When running models separately for males and females, the male model was more significant at 5.3%. This means that a man with a number of 10 before marriage is 53% less likely to be describe himself as extremely satisfied in marriage. By implication, all men with 20 previous partners will feel moderately sexually satisfied in marriage at best.

Women’s partner count had a lesser effect, with the likelihood of being extremely satisfied decreasing 4.6% for each partner. The females’ result did not meet the criteria for statistical significance, while the males’ did. From the study:

This may be due to the evolutionary biological theory that males tend to be more invested in or notice more the physical aspects of the sexual relationship, while women tend to be more invested in or notice more the emotional aspects of the sexual relationship (Buunk, Angleitner, & Buss, 1996).  Due to this difference, premarital sexual promiscuity may not influence females as much because the past emotional connections are no longer salient and the focus is on meeting the needs of the current relationship.

Further, women tend to be aroused more and are more likely than men to report attraction increasing in long-term relationships, indicating that having previous sexual experiences may in fact lower the overall comparison levels and comparison level for alternatives for women in a marital sexual relationship (Knoth, Boyd, & Singer, 1988).

III. The Paradox of Choice: Missed Opportunities

The primary reason that people are less satisfied the more partners they have is that they have more opportunities to recall or imagine greater sexual satisfaction in prior or future sexual encounters. 

When people are faced with having to choose one option out of many desirable choices, they will begin to consider hypothetical trade-offs. Their options are evaluated in terms of missed opportunities instead of the opportunity’s potential. …One of the downsides of making trade-offs is it alters how we feel about the decisions we face; afterwards, it affects the level of satisfaction we experience from our decision.

This may explain evidence of a Reverse Sexual Double Standard. An ongoing study of more than 20,000 students demonstrates that the sexual double standard increasingly cuts both ways:

A majority of college men still judge their female colleagues more harshly than they do fellow male classmates for the same sexual behavior: 63% of men say they lose respect for women who hook up frequently, and only 41% say they feel the same way about men who engage in the same behavior. But the majority of women hold a reverse double standard, assessing men’s casual sexual behavior more harshly then other women’s. More than 70% say they lose respect for men who engage in casual sex, while less than 60% lose respect for other women.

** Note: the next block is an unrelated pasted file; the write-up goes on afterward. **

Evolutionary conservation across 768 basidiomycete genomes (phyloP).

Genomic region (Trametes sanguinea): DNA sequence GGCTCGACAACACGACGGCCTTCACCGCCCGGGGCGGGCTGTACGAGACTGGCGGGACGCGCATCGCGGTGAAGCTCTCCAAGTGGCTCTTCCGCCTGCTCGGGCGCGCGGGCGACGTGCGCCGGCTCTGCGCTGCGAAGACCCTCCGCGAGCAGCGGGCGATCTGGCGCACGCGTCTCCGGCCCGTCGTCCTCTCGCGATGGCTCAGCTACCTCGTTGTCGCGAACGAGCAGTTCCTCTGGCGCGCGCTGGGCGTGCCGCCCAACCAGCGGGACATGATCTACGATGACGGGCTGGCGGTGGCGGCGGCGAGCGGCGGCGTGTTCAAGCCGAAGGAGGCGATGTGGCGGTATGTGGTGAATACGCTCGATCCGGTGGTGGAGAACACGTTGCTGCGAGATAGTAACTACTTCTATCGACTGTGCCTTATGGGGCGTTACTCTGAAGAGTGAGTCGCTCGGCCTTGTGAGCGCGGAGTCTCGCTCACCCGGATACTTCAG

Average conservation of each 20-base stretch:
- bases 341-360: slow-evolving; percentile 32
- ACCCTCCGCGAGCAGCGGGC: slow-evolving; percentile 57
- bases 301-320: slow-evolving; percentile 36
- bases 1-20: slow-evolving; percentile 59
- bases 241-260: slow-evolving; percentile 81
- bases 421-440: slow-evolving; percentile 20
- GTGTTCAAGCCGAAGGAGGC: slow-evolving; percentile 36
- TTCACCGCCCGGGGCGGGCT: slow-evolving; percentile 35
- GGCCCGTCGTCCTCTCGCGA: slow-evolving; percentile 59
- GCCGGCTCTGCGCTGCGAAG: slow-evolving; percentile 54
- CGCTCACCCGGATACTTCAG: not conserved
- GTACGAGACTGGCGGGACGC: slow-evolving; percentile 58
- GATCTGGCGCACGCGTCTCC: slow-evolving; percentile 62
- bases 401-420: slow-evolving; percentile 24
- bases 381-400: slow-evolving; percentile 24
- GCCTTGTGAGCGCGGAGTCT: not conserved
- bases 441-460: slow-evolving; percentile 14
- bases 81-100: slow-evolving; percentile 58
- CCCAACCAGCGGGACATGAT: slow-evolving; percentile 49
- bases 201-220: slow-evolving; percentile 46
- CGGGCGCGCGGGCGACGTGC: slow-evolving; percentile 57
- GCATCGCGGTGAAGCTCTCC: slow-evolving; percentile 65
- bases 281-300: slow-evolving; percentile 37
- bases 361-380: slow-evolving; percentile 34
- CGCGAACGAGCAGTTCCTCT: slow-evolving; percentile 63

Given that a minority of students engages regularly in casual sex, this is not surprising. Of course, there may be an element of “sour grapes” or disappointment reflected in these numbers. Whatever the reason, it suggests that women who have previously not engaged in much casual sex may disqualify men with a promiscuous past.

Here’s my advice, assuming you still wish to fall in love:

First, while it’s possible that you will fall in love with your girlfriend in the future, I believe it’s extremely unlikely. It sounds like she may have some sense of this already, but if not you owe it to her to tell her the truth about your feelings. If she’s also approaching her mid-20s, she deserves to make an informed choice about dating a man she will almost certainly not marry. I also believe you owe it to yourself to see who else is out there. You have little incentive to maintain a committed relationship to a woman you’re not head over heels for.

Second, while I can find nothing that suggests you are less likely to fall in love because of your history, it sounds to me like you could benefit from an emotional detox. The last couple of years sound like an emotional roller coaster with some high moments of drama. I would recommend getting back to a state of emotional equilibrium. That means no emotional prudery, i.e., casual sex, and no emotional promiscuity, i.e., jumping into a relationship when you’re not totally feeling it. There’s a significant opportunity cost to pursuing a short-term mating strategy when your goal is long-term mating.

Third, I don’t know if the long-term sexual satisfaction issue can be addressed or remedied, but I do have one idea. I know that when young men develop erectile dysfunction from watching porn, it’s because their brains have linked arousal to specific images, and they lose the ability to become aroused without the presence of that stimuli. The “cure” is to swear off porn completely to rid the brain of the association, and this is generally successful.

Perhaps it can work this way with sexual variety as well. If you can break the habit of casual sex, you may be able to rid yourself of the preoccupation with previous sexual experiences. This may also mitigate any dropoff in attraction you feel toward a woman you do have feelings for. I think this would amount to hitting the reset button on the dopamine reward system, which would be helpful if it’s possible.

Of course, there are no guarantees, and none of this applies if you want to get back to the chase and the novelty of new partners. You’ve got a choice to make – at least now it will be an informed one. 

In closing, I will share a quote from Helen Fisher’s TED talk:

I don’t think we’re an animal that was built to be happy. We’re an animal that was built to reproduce. I think the happiness we find, we make, and I believe we can make good relationships with each other.


Readers, what do you think?